Lawyer Calls on Hague to Charge Rodrigo Duterte With Mass Murder

Philippine President Rodrigo Duterte speaks during a news conference at the presidential palace in Manila, Philippines March 13. A lawyer has accused Duterte of being responsible for thousands of extrajudicial killings. REUTERS/Erik De Castro

A Filipino lawyer has asked The Hague's International Criminal Court (ICC) in the Netherlands to charge the president of the Philippines, Rodrigo Duterte, and 11 other officials with mass murder and crimes against humanity over the killings of thousands over the past three decades.

Jude Josue Sabio has accused Duterte of being the "mastermind" behind an anti-drugs and anti-criminality campaign that has resulted in the murder and extrajudicial killing of more than 9,400 people since 1988, when he was elected mayor of Davao City in the southern Philippines.

"The situation in the Philippines reveals a terrifying, gruesome and disastrous continuing commission of extrajudicial executions or mass murder from the time President Duterte was the mayor of Davao City," Sabio wrote in a 77-page complaint filed to the court on April 24, The New York Times reported.

"Your favourable action on this matter would not only serve the noble ends of international criminal justice but would also be the beginning of the end of this dark, obscene, murderous and evil era in the Philippines," Sabio wrote in his filing to the ICC.

Sabio is the lawyer of two men, who claim to be former members of a death squad allegedly hired by Duterte in Davao. Retired police officer Arturo Lascañas claimed Duterte paid him to lead the Davao Death Squad and kill drug dealers and petty criminals, and Edgar Matobato, also a former death squad member, said the group killed thousands.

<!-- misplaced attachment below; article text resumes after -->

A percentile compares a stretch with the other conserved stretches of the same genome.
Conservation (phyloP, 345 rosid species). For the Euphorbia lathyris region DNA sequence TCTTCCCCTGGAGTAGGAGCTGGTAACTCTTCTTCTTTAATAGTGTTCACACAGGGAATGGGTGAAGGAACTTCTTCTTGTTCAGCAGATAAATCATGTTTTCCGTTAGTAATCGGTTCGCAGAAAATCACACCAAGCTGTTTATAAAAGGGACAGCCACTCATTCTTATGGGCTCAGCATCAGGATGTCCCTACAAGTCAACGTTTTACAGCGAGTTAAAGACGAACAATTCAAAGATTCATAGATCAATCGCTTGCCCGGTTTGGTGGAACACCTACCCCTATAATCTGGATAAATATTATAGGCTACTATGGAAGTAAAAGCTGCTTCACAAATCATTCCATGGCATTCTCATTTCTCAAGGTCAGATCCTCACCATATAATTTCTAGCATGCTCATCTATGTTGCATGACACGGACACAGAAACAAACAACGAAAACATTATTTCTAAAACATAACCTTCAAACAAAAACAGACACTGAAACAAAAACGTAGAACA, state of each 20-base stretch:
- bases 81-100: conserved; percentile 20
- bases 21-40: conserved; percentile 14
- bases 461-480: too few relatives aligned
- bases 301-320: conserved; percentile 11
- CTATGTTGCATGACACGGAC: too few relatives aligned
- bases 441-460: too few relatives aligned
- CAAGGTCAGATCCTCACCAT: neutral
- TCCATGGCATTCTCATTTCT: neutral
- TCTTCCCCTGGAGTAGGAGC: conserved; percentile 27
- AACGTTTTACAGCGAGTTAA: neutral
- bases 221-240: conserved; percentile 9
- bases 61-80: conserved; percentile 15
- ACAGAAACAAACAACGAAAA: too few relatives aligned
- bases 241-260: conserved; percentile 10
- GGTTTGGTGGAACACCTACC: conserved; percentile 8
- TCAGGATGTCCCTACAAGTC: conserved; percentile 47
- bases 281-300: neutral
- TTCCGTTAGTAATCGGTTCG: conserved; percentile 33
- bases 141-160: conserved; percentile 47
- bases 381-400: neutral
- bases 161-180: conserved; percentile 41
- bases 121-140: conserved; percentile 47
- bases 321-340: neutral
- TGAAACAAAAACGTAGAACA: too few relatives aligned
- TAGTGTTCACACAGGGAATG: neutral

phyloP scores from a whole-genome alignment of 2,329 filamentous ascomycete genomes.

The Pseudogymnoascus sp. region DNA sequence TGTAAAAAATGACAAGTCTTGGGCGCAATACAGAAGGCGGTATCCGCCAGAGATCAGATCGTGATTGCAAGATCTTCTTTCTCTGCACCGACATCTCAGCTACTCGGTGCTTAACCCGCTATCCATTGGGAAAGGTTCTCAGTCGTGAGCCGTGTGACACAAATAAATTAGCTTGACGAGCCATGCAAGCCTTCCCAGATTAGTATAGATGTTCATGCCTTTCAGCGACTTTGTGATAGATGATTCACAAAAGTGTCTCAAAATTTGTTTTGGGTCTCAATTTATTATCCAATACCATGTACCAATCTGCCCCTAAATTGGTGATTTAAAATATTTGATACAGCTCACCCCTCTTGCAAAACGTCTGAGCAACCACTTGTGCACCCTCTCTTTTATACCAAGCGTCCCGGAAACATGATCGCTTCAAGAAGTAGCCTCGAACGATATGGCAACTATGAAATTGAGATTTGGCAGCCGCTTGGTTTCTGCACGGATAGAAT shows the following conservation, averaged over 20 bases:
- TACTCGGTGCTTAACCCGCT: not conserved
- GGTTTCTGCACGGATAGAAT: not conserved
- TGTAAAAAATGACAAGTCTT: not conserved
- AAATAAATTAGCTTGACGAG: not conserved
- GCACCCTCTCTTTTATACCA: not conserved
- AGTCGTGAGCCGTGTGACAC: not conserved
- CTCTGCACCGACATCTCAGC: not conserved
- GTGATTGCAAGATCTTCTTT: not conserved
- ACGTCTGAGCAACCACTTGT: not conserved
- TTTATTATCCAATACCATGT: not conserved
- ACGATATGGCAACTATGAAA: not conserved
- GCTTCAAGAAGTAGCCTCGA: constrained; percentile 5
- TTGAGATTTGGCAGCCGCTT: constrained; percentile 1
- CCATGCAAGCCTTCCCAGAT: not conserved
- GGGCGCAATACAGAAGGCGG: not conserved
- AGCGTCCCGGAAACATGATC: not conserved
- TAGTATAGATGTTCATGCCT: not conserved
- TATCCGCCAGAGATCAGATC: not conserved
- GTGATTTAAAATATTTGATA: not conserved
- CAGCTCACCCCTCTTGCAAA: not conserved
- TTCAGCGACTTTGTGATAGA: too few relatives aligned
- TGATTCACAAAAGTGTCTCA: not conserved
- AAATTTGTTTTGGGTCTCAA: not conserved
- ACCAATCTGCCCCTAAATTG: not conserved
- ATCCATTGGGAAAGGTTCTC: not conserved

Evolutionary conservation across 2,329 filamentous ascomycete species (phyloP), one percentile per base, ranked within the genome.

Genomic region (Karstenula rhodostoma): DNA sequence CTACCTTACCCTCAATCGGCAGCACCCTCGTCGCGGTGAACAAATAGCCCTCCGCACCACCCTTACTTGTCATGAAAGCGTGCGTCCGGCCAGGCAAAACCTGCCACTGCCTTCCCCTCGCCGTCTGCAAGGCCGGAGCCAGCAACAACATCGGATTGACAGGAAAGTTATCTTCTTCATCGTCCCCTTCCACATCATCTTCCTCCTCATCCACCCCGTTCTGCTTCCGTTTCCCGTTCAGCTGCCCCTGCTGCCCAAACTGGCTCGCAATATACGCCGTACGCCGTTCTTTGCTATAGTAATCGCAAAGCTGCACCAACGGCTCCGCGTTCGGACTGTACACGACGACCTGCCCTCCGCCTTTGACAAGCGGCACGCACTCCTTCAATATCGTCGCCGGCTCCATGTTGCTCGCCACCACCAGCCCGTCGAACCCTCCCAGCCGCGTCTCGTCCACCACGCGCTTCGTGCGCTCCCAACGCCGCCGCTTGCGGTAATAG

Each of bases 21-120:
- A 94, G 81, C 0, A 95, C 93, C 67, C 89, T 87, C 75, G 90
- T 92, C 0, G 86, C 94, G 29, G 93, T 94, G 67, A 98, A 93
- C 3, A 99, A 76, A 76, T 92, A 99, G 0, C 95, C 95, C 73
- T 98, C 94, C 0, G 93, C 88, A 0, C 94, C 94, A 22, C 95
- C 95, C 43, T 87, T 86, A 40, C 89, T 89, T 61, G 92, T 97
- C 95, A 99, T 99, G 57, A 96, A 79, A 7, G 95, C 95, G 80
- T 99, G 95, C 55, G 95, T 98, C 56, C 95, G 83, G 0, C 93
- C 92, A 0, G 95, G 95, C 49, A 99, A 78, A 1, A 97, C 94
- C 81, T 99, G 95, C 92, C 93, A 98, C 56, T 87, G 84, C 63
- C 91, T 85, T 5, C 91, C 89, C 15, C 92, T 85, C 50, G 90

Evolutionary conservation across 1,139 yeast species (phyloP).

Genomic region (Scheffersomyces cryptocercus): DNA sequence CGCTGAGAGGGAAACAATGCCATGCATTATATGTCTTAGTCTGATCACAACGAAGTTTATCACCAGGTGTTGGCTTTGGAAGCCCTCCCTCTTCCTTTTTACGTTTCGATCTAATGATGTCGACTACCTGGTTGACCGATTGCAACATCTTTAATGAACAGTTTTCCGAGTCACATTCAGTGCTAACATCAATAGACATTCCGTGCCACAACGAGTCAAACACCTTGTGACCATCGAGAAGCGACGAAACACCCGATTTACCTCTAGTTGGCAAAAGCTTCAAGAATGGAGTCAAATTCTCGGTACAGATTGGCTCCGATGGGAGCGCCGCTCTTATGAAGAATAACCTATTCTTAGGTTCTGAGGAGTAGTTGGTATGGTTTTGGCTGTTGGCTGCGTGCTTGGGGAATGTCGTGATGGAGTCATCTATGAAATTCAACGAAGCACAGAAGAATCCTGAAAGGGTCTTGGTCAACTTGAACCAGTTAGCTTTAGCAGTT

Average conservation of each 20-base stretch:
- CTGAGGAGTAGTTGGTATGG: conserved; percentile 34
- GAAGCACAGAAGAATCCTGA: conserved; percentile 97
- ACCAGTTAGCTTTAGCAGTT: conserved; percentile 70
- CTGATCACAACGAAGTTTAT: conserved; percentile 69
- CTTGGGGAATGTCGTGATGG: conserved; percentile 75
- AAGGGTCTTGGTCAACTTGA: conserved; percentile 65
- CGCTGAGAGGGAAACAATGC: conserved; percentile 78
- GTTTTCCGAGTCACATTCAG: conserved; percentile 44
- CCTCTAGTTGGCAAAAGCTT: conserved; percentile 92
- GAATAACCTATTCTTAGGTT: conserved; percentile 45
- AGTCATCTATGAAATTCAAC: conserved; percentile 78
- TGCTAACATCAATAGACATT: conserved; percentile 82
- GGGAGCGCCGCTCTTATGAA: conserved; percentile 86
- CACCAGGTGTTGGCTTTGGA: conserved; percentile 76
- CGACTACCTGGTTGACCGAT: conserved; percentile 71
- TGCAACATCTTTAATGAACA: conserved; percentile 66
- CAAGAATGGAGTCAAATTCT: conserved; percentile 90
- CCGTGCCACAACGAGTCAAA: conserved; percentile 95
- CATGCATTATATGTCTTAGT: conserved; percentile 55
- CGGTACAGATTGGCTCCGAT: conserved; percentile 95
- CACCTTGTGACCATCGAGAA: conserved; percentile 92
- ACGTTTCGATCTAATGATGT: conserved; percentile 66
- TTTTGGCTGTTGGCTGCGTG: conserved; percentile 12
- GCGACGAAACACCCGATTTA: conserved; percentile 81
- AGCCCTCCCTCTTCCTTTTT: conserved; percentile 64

A war on drugs was one of Duterte's key campaign pledges when running for president. Since he took office in June 2016, Filipino police have killed thousands of people in anti-drug operations. Sabio claims that officials have murdered more than 8,000 since June 2016. His complaint also accuses Duterte of ordering the killings of more than 1,400 people, while serving as mayor of Davao City for 22 years.

The officials mentioned in the complaint include Justice Secretary Vitaliano Aguirre, police chief Ronald dela Rosa, House of Representatives Speaker Pantaleon Alvarez, and two senators, Peter Cayetano and Richard Gordon.

The Philippines' former Justice Secretary, Leila de Lima, called for an international investigation into the country's war on drugs and an ICC probe into Duterte and his associates in October. Duterte has repeatedly denied involvement in vigilantism and ordering killings, both as president and as mayor.

A spokesman for the president, Ernesto Abella, said in a statement that reports of the mass killings were "false news" and that authorities follow "operational protocols."